The Kentucky Bourbon Trail
Picture this: Idling away the afternoon, sipping premium spirits while taking in the scenic beauty of the southern U.S. Well, if you travel to Kentucky, you'll have plenty of options to make this a reality.
That's because the state is world famous for its bourbon distilleries, dozens of which dot the rural landscape. You can check out the most famous by trekking the Kentucky Bourbon Trail, an experience that gives visitors a firsthand look at the art of crafting bourbon, along with lessons about the rich history of the spirit. Here's all you have to know about this iconic experience.
A Brief History
In Kentucky, the history of bourbon is almost dates back to the founding of the United States. An influx of German, Scottish and northern Irish immigrants brought their whiskey-distilling knowledge to Kentucky in the late 1700s, thanks to the Corn Patch and Cabin Rights Act, which offered 160 hectares to settlers to build homes and plant corn in the territory. Although rye had been the dominant ingredient in whiskey, the plethora of corn crops inspired distillers to change their recipe to a corn-based whiskey. By the 1780s, a distinctive style of whiskey was being distilled in Kentucky, eventually getting its name from Bourbon County, Kentucky, once the major shipping site for spirits heading south on the Ohio and Mississippi Rivers to New Orleans, Louisiana. On the long journey, the whiskey aged in their oak barrels, creating its distinctive mellow flavor and amber coloring.
In 1964, the United States Congress declared Kentucky bourbon as an official product of the United States, or, its preferred moniker, “America's Official Native Spirit." In 1999, the Kentucky Distillers' Association formed the Kentucky Bourbon Trail tour to educate visitors from both near and far on the art of crafting bourbon, and pass down stories from the spirits rich tradition. Today, more than 95 percent of the world's bourbon is distilled and aged in Kentucky, with around 5 million barrels of bourbon always aging in the warehouses of Bourbon County.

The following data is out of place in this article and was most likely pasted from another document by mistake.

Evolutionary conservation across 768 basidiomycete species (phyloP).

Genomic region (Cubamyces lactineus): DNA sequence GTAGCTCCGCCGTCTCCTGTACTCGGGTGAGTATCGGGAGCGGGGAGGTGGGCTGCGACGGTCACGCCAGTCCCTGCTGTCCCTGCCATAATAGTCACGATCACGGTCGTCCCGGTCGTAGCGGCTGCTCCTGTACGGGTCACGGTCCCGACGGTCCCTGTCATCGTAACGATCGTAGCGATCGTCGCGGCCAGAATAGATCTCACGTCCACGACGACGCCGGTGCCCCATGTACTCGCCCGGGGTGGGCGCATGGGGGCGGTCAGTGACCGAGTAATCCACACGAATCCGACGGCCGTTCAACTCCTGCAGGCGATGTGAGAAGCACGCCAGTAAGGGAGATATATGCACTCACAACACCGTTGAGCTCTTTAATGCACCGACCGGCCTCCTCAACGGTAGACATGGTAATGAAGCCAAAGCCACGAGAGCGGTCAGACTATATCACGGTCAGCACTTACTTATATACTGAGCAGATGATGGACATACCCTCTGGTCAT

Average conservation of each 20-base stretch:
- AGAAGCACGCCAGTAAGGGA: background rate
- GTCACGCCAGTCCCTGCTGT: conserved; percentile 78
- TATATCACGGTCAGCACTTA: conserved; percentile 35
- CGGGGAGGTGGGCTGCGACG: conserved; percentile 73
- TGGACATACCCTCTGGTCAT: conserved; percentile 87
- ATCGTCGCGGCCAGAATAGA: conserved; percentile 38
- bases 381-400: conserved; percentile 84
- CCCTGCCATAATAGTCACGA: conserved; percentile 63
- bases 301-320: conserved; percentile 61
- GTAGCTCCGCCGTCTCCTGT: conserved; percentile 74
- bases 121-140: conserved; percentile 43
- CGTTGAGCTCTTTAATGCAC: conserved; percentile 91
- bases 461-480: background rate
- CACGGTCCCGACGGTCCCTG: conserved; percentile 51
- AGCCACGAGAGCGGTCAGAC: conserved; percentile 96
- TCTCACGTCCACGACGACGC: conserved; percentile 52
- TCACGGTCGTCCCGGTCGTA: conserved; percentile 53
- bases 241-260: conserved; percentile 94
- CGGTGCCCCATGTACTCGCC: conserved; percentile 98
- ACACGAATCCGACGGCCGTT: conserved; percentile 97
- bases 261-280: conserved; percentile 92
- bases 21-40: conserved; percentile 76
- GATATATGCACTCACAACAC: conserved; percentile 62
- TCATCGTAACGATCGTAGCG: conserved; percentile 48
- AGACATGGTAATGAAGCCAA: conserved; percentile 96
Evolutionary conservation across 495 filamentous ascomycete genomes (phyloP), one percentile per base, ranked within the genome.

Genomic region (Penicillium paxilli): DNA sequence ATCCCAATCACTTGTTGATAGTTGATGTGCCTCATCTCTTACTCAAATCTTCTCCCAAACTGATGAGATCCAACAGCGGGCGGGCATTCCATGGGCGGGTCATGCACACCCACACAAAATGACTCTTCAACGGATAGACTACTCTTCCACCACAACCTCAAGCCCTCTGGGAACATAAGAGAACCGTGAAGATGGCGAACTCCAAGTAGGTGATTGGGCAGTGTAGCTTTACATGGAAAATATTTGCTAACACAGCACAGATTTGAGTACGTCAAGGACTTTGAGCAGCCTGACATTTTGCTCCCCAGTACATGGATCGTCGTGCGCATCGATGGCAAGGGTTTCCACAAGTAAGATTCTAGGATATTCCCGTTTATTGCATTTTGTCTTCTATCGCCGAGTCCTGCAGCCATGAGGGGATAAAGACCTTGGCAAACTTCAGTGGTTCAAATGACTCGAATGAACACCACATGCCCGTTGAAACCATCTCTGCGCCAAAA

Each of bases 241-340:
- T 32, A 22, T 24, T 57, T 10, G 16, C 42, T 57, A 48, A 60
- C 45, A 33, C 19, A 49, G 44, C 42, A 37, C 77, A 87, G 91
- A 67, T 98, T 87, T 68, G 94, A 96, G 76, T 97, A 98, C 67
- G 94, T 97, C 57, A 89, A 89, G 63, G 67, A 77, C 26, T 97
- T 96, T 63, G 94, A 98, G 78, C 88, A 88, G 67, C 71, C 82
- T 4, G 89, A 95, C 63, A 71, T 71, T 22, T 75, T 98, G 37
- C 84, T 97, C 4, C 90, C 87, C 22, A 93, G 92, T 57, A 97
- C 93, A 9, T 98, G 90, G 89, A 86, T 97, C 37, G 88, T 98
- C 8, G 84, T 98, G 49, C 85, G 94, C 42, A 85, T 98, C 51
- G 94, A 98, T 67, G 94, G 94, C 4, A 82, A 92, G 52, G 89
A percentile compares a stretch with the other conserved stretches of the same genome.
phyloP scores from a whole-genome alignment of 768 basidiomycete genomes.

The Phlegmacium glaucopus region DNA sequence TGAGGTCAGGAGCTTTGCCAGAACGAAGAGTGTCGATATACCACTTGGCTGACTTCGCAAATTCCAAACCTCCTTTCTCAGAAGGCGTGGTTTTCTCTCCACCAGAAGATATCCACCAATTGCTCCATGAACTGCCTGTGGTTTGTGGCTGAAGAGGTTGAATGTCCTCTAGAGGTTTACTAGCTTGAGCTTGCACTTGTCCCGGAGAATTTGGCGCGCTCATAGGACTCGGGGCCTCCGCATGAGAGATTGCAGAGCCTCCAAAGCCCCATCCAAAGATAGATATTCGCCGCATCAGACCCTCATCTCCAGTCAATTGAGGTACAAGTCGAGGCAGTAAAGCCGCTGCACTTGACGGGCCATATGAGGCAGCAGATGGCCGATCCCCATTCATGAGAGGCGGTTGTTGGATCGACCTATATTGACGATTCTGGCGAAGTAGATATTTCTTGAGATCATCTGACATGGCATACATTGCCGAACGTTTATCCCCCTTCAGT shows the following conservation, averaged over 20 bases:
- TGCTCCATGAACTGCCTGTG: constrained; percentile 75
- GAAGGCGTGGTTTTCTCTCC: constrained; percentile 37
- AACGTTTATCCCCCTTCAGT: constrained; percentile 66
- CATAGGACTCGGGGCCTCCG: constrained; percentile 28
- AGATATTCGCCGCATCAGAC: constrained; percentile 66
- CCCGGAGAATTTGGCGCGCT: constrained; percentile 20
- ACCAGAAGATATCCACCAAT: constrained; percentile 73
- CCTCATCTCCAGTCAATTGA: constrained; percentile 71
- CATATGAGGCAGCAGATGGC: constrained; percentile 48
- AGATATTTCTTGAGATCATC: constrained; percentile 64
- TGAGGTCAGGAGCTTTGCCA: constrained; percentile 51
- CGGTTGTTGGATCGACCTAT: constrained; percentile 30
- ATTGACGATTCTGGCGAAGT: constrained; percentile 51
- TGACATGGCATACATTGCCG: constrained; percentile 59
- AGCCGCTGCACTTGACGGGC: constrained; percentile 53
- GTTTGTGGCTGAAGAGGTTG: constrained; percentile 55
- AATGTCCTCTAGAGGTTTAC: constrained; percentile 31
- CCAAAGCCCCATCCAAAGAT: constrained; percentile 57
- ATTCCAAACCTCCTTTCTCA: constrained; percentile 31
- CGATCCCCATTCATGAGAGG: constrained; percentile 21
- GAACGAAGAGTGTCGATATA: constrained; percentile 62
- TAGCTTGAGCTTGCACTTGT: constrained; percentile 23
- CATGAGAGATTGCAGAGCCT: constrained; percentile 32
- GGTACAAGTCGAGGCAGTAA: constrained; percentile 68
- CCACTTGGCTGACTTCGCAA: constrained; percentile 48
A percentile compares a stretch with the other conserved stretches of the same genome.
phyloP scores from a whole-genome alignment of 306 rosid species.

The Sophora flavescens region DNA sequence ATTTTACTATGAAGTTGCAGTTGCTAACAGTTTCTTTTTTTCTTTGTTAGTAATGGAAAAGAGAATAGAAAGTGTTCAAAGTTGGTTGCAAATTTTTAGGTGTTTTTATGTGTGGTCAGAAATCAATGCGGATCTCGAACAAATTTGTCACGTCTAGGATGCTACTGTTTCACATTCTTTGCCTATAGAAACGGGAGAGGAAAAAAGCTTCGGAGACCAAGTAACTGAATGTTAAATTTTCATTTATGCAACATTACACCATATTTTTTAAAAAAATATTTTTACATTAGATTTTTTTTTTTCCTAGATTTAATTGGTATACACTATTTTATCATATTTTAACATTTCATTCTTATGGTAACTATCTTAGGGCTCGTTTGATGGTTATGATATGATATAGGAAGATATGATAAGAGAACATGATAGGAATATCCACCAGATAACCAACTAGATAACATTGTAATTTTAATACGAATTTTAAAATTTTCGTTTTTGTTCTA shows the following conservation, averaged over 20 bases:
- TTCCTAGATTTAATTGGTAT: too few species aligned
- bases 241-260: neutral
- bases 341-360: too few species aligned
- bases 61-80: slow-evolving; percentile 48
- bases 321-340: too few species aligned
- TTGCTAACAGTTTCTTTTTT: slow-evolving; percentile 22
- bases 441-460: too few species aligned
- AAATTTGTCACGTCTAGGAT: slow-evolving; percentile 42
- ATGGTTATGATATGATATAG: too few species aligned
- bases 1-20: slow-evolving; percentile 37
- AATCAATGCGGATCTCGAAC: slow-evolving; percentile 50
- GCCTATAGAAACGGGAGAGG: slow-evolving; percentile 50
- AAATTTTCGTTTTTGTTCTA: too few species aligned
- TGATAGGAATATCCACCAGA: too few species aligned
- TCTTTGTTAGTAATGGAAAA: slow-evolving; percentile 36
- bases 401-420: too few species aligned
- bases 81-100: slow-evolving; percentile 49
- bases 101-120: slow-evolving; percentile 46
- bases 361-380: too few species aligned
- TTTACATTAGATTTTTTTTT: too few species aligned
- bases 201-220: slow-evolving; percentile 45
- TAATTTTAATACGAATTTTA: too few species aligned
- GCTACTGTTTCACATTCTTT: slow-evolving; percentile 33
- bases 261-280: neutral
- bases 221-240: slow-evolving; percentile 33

Where to Drink
The easiest way to experience 10 of the most celebrated bourbon distilleries in Kentucky is by taking four or five days to follow the Kentucky Bourbon Trail. Although the trail has no official starting point, you'll want to start in Louisville, one of the most vibrant cities in Kentucky. On day one, enjoy the Bulleit Frontier Whiskey Experience at Stitzel-Weller (and don't forget to pick up your free Kentucky Bourbon Trail Passport), then head back to Whiskey Row in downtown Louisville for a tour of Angel's Envy, where you'll see the distillation process from beginning, to barreled, to poured, concluding with a tasting at The Finishing Room bar. At Jim Beam Urban Stillhouse, you can participate in the production process and even bottle your own Jim Beam Product. Other stops along the trail include tours and tastings at globally-recognized names such as Maker's Mark, Woodford Reserve Distillery and Wild Turkey. Collect stamps from all 10 distilleries, and you'll receive a complimentary Kentucky Bourbon Trail souvenir T-shirt to commemorate your visit.
You'd be mistaken to think that the only way to try bourbon is by sipping it. Bourbon culture seeps into the cuisine in many local restaurants along the Kentucky Bourbon Trail, like Dish on Market in Louisville, where the Bread Pudding French Toast is served with vanilla bourbon sauce. At Bourbon Raw, try the classic Southern dish, Shrimp & Grits – jumbo shrimp, country ham and white cheddar grits served in a tomato and bourbon cream sauce, or the tender, braised short ribs at Bourbons Bistro, covered in a rich, rye bourbon demi-glace.
If you find you've had one sip too many, ride-hailing apps Lyft and Uber offer on-demand safe ride services along the trail with promo code KYDISTILLERS for new users. To avoid the planning and driving altogether, consider booking a tour with Mint Julep Tours, or creating your own custom itinerary with R&R Limousine Service.
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